Tuesday, April 26, 2005

Adobe Makes Flashy Merger

On April 18, 2005, the computer document-sharing company, Adobe Systems, Inc., agreed in principle to purchase Macromedia Inc, a digital animation software and design company for $3.4 billion in stock. Adobe’s primary software package consists of the Acrobat program used to create and read documents in the PDF format and the popular Photoshop program used with digital photographs. Macromedia’s expertise has stemmed from its software packages Dreamweaver, used for web page creation and Flash, which animates and adds interactivity to web pages. The deal is designed to help Adobe increase market share with publishers, advertisers and web users, who create and distribute electronic documents. In addition, Adobe can leverage the current software packages of both companies to expand into the new venture of providing content via wireless phones and various other hand-held devices. This deal follows the latest consolidation move in the software sector of the likes of Symantec’s acquisition of Veritas and Oracle’s purchase of PeopleSoft. However, according to Bruce Chizen, Adobes Chief Executive Officer, “This is not a consolidation play. This is all about growth. We’re doing this because we believe the combined offerings will be even more compelling to our customers given the challenges they’re going to face in trying to communicate information in this very complex environment.”

Executives within both organizations have developed very similar goals for their respective companies. The two companies realized that they could form synergies to venture their business into new markets, while leveraging their existing products. As primary competitors, both companies distribute similar products, and this uniformity will result in the consolidation of some software packages. The programs that are similar to each other are Photoshop and Macromedia Fireworks for photographic related programs, Adobe illustrator and Macromedia Freehand for graphic design, and Adobe GoLive and Dreamweaver for Web page development. Thus, the merger will result in a cost savings for the consolidated company, making services and products that will be streamlined to incorporate the best features of products to better serve customers. However, Drew Brosseau, SG Cowen analyst, commented that this product overlap may cost Adobe its stock premium.

There are definite advantages to this merger, which has yet to be approved by the Securities and Exchange Commission. The fact remains that these are two giants in their industry, who have competed with each other bitterly in the past. They both possess considerable strengths in their various products and technologies, which will supplement the merged entity by creating a broad and diversified product line. With the technological capabilities that each organization possesses, the combined company can grow faster than as individual entities. In addition, with the advent of technological advances in cellular phone and PDA’s, the software packages including flash that Macromedia has been developing will enable the merged company to reap the benefits in the near future.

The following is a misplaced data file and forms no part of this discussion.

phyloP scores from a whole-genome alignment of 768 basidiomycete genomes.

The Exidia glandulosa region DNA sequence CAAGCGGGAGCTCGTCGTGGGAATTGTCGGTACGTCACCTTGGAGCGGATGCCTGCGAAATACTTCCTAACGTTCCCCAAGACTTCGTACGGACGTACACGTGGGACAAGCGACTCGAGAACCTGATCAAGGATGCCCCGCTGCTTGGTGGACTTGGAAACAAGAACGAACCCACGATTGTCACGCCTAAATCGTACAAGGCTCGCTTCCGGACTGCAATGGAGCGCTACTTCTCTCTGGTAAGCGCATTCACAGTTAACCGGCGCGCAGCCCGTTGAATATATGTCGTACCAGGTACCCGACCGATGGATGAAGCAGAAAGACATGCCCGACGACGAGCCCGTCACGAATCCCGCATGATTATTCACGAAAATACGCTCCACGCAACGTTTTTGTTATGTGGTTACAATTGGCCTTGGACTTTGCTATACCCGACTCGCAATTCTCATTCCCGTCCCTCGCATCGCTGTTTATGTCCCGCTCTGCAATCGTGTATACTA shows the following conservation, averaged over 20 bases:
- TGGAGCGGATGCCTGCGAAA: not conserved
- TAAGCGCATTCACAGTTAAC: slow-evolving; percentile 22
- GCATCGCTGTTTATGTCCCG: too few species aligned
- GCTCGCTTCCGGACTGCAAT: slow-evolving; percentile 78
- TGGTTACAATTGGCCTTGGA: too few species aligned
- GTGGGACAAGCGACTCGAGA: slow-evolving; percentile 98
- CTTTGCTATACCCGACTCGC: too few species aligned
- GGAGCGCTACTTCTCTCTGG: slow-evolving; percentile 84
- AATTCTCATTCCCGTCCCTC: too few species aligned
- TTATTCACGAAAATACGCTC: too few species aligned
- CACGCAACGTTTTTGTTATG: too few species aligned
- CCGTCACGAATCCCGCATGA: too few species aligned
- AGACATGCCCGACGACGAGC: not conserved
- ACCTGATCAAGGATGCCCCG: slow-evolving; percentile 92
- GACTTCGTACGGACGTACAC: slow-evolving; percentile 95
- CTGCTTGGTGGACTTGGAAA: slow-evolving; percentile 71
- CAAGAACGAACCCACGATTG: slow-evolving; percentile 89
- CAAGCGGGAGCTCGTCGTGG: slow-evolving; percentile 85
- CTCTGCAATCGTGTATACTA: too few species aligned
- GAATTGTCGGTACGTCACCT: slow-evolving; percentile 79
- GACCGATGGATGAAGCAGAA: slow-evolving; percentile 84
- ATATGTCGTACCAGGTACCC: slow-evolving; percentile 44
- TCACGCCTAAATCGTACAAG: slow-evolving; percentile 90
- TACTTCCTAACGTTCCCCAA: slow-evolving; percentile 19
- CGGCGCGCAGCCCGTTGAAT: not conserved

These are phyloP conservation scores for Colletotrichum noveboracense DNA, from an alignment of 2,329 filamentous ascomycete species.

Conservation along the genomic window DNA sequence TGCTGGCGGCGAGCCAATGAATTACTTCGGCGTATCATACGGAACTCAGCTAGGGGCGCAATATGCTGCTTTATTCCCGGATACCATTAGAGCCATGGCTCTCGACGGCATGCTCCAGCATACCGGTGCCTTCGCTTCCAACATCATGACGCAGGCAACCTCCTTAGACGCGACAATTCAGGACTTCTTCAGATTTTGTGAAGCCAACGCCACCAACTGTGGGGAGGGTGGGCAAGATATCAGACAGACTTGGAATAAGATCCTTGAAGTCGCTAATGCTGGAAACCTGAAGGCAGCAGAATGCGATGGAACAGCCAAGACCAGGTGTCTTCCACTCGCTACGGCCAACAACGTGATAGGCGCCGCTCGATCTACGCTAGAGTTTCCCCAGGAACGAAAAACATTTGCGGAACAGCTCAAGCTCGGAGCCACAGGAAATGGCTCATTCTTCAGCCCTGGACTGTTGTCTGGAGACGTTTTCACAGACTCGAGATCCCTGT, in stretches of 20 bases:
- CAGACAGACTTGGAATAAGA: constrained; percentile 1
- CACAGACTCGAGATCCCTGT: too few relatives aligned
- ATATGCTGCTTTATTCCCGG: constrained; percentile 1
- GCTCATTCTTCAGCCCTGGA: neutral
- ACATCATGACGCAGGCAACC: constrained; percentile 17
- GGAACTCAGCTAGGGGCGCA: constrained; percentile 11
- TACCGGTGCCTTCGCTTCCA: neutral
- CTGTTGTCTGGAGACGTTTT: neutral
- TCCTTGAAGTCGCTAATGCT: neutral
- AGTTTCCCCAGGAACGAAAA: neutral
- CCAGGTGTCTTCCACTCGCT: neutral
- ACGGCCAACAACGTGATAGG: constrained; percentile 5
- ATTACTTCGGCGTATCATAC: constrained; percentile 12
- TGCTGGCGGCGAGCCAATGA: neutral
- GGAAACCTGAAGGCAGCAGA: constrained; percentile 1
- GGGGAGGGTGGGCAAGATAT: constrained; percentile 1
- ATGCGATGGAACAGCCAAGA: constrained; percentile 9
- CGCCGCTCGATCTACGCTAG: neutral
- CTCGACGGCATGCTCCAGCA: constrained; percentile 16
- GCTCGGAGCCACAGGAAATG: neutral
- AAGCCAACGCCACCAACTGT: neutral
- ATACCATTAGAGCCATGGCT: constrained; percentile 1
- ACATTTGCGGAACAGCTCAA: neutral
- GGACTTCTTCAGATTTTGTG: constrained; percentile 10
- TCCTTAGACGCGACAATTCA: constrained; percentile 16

The possible disadvantages that could occur are common to any large corporations attempting a merger. First, the cultures of the two organization may not join together to form a cohesive working unit. Will Macromedia’s employees adhere to the culture of Adobe who will be the absorbing organization? Second, will the two companies be able to eliminate duplication of efforts appropriately to reduce costs and find a process capable of creating quality products? Currently both companies create similar software packages with their own customer base. It will be a challenge to determine which packages to eliminate, consolidate, and retain. Third, will this merger bring about increased competition now that only one predominant player exists and how will they deal with it?

Once all synergies for the organization are put in place, it is our belief that the “new” Adobe will be a player to be reckoned with. This is clearly a strategic merger. Adobe has a broad product portfolio of applications, and Macromedia can pave the path for Adobe’s products in new era of PDA’s and cell phones. They clearly have quality leadership, software packages and an up and coming technology in the pipeline to take the re-organized corporation confidently into the future. There are three non-Microsoft platforms that are critical in web applications: Flash, PDF, and Java. Now, two of them are merging. This could be Adobe’s move to fortify itself just as Microsoft is getting ready to release its new operating system codenamed “Longhorn” that includes a software package to rival Acrobat. Individually, Adobe and Macromedia might have been too small to combat Microsoft. Will this merger wake up Microsoft to do something about the merged Adobe?

Daniel Chi, Arun Mohanchandra, Arvind Ramanathan

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